We, as Americans, can be rightfully proud that we live in a country where the Rule of Law prevails. If two or more persons have a dispute that cannot be resolved through reasoned discussion, a civil suit may be filed and the rights and responsibilities of the parties will be determined in accordance with the prevailing law. If someone has been wronged at the hand of another, there is a remedy available and a civilized means to seek redress, without resorting to trial by combat or vigilante tactics.

While it is important that everyone has access to the civil justice system, there are those who believe that we currently live in an overly-litigious society; that there are too many lawsuits being filed; and that many of the suits filed are frivolous or filed for improper purposes. Some suits have merit; others do not; but the only way to properly determine the merits of a case is to defend the suit. If you are sued and do not defend, you waive many valuable rights and will lose by default. It is not pleasant to be sued, and it may be expensive to defend a lawsuit, but if you are sued you should always seek professional advice in order to understand and protect your rights.

You may receive notice of the suit in different ways. You may receive a Summons in the mail; you may be handed the papers in person; the suit papers may be left taped to your front door; or they may be left with another person on your behalf, at your residence or sometimes at your place of business. However you receive notice of the suit, remember that you must respond or you risk waiving valuable rights. Do not think that you can hide or ignore the suit; you do so at your peril.

If you may have insurance that might cover the suit, immediately deliver a copy of the papers to your insurance agent or company, or send a copy by at least certified mail, return receipt requested. Most insurance policies have a clause that requires you to give immediate notice to the insurance company if you are sued. Your failure to do so may allow the insurance company to disclaim coverage. In other words, if you breach the policy by not giving proper notice, the company could refuse to provide an attorney to defend you, or refuse to make payment on any judgment rendered against you. (If you have insurance, and properly notify your insurance company of the suit, it will appoint an attorney to defend you, at no cost to you.) All owners of automobiles, trucks and motorcycles are required by law to have insurance in the State of New York. Most homeowners and business owners have insurance. Many renters do as well. Professional liability coverage is available to many licensed professionals; some corporate board members and some volunteers have coverage; and many employees are covered for some claims by insurance maintained by their employer. If there is an insurance company that might extend coverage, be sure to notify it immediately that you have been sued.  Do not hesitate because you are embarrassed; or are not sure that you have coverage; or because you believe that the suit is without merit. If you have no insurance coverage, you will be notified, in writing. But if you have coverage and do not notify the insurance company, you will lose valuable rights.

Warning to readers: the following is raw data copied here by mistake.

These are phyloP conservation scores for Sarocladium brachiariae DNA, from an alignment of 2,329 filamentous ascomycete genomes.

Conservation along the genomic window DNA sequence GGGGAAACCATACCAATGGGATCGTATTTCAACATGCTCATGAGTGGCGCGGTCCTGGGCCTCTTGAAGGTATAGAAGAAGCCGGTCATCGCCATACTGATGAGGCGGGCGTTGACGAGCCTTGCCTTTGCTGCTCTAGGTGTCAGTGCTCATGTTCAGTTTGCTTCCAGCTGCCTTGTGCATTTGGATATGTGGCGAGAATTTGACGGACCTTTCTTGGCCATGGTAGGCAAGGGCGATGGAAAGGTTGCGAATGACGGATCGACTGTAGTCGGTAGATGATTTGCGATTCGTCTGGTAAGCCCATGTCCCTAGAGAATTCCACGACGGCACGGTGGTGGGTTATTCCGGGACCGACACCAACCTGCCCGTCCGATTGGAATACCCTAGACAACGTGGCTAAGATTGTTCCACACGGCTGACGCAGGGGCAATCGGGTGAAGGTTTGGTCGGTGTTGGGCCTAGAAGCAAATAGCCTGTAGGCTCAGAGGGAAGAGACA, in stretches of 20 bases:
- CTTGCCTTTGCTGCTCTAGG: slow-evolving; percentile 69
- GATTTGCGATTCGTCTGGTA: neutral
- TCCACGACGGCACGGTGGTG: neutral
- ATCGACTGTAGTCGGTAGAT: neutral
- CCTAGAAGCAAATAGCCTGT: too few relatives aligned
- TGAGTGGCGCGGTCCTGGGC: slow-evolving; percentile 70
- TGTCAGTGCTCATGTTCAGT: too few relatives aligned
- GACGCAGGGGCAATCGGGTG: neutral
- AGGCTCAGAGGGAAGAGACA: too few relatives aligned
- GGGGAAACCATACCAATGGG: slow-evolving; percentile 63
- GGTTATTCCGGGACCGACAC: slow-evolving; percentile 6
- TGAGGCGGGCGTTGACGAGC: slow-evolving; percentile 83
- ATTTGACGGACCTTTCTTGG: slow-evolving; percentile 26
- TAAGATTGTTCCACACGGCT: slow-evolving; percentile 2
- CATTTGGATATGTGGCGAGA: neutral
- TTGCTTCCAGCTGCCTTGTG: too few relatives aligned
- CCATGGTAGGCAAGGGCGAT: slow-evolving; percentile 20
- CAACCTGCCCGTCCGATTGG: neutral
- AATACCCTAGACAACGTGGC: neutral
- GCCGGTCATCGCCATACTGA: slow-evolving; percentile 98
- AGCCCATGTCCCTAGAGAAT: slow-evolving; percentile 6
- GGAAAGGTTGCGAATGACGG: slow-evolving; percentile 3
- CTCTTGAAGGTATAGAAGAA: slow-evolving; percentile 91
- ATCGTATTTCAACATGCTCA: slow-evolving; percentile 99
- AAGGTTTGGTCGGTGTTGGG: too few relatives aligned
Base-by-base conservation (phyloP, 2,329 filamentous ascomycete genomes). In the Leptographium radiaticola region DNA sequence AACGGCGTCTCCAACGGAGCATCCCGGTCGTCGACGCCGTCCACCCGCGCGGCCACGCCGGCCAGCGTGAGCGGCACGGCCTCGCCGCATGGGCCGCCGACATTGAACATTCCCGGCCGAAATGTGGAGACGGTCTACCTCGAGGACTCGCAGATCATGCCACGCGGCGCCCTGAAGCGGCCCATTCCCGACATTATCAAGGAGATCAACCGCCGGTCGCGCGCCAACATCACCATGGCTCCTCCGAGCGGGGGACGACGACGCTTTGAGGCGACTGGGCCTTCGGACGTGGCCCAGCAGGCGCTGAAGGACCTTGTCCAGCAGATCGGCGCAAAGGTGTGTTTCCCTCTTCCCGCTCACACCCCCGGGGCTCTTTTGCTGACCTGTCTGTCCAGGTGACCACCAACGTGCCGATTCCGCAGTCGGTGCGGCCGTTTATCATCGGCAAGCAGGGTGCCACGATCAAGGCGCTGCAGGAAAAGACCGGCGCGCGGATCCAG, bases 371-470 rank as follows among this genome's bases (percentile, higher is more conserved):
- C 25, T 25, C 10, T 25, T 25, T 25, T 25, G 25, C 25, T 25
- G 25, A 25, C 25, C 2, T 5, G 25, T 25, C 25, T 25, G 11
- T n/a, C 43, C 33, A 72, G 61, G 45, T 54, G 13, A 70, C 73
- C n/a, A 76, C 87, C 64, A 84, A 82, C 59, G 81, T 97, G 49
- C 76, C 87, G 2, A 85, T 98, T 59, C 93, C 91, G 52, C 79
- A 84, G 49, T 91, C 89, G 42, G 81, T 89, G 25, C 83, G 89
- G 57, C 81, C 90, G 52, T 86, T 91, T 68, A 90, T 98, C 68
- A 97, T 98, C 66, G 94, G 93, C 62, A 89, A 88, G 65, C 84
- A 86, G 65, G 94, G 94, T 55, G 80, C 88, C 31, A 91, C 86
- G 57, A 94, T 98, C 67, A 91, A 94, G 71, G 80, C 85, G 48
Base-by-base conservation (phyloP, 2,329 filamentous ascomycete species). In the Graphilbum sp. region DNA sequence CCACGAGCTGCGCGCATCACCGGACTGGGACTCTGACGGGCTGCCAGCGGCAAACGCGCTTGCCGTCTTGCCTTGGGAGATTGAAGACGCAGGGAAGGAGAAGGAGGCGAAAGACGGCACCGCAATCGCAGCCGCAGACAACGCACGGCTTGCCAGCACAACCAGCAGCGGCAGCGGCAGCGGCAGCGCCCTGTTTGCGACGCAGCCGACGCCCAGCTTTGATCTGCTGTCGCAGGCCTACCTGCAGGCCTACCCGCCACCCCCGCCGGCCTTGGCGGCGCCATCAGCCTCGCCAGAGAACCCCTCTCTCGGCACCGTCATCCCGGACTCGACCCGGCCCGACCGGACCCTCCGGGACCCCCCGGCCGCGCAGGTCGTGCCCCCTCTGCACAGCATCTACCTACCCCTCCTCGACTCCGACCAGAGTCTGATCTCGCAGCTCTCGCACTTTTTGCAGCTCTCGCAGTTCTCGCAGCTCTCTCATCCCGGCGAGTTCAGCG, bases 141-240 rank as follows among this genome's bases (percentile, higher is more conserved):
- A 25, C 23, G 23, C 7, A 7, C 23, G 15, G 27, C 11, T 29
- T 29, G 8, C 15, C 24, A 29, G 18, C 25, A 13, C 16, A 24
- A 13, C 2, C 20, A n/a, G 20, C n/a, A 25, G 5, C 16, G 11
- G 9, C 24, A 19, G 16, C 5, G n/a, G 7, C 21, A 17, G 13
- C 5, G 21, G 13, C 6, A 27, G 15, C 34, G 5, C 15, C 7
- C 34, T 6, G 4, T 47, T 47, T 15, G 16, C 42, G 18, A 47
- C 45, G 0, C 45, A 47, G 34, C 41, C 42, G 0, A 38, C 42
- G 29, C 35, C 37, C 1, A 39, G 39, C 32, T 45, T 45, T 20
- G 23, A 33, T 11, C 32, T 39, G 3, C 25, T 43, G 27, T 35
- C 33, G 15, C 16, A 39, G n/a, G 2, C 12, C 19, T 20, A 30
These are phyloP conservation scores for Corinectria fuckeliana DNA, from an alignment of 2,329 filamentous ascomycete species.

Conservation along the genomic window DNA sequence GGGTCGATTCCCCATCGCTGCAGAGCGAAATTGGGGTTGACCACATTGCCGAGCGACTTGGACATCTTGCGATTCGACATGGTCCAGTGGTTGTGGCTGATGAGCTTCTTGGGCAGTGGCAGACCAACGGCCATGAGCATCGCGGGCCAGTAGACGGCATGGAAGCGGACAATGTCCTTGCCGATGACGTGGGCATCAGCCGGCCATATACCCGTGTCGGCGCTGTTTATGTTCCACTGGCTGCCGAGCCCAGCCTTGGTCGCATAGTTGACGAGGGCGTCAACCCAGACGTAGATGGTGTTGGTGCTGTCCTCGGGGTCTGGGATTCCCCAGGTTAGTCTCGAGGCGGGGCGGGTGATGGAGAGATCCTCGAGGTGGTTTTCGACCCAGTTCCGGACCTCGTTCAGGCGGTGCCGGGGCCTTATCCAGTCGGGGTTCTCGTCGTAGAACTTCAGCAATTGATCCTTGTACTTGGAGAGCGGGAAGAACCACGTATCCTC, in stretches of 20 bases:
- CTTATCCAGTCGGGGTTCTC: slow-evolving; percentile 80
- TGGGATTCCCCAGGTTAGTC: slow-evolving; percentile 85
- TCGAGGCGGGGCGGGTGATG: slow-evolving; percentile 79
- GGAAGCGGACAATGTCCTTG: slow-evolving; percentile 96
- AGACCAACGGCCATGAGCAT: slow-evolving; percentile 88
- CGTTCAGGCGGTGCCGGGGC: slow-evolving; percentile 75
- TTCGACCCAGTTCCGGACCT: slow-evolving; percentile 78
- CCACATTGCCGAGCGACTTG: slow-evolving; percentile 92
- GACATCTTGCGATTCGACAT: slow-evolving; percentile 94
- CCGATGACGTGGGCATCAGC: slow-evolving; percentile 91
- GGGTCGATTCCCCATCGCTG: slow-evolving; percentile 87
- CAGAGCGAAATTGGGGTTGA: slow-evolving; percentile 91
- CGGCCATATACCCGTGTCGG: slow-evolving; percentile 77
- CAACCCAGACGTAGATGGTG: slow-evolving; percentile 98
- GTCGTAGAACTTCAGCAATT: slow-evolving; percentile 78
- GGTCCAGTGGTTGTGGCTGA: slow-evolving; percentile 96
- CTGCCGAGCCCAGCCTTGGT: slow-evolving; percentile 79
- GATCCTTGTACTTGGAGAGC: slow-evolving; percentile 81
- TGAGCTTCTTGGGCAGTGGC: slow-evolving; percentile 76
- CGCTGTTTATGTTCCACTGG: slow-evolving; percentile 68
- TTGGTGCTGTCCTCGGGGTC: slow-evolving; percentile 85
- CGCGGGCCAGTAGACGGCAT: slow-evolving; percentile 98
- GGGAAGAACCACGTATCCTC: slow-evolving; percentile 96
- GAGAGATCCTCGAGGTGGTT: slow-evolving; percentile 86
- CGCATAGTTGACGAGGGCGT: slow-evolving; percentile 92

If you do not have coverage, bring the papers to your attorney as soon as possible. It is wise to consult with your attorney even if you do have coverage, as the attorney can help you to navigate through the process and ensure that your rights are protected. All lawsuits must be answered within a specific period of time. In some lower courts you will be directed in the Summons to appear in person in court, at a specified date and time. In most cases, you or your attorney must respond in writing by sending appropriate responsive papers to the court or to the attorney for the person suing you. This generally must be done within either 20 or 30 days of the date on which you were served with the Summons.

You probably have the right to defend yourself if you so choose. Some people choose to do so, if they have no insurance, when they are sued for a minor amount in a Small Claims Court (where the maximum monetary jurisdiction is often $3,000.00). If you cannot afford an attorney, there may be some type of legal aid society or other program that might be able to provide you with an attorney at little or no cost, under certain circumstances. You may be able to find an attorney who will take your case and charge no fee (this is often called pro bono). You may call your local Bar Association to ask about such programs.

Defending civil lawsuits not only requires knowledge of the substantive law, but also knowledge of the court system and judicial procedures which must be followed. If you are sued, you should consult with an attorney immediately. Only by doing so can you learn of your rights and options, and protect your rights.

I've been sued!  (Now what do I do?)

The Law Office of Alan R. Lewis, Esq., is pleased to present periodic statements of Points of Law for the general edification or our clients and friends. We will publish new articles every few months, so please visit our website for new articles periodically. This is not intended to be legal advice, and may on occasion be only the opinion of the author. If you have a legal question, you are encouraged to consult with an attorney of your choosing, who can advise you appropriately based upon the particular circumstances of your situation.

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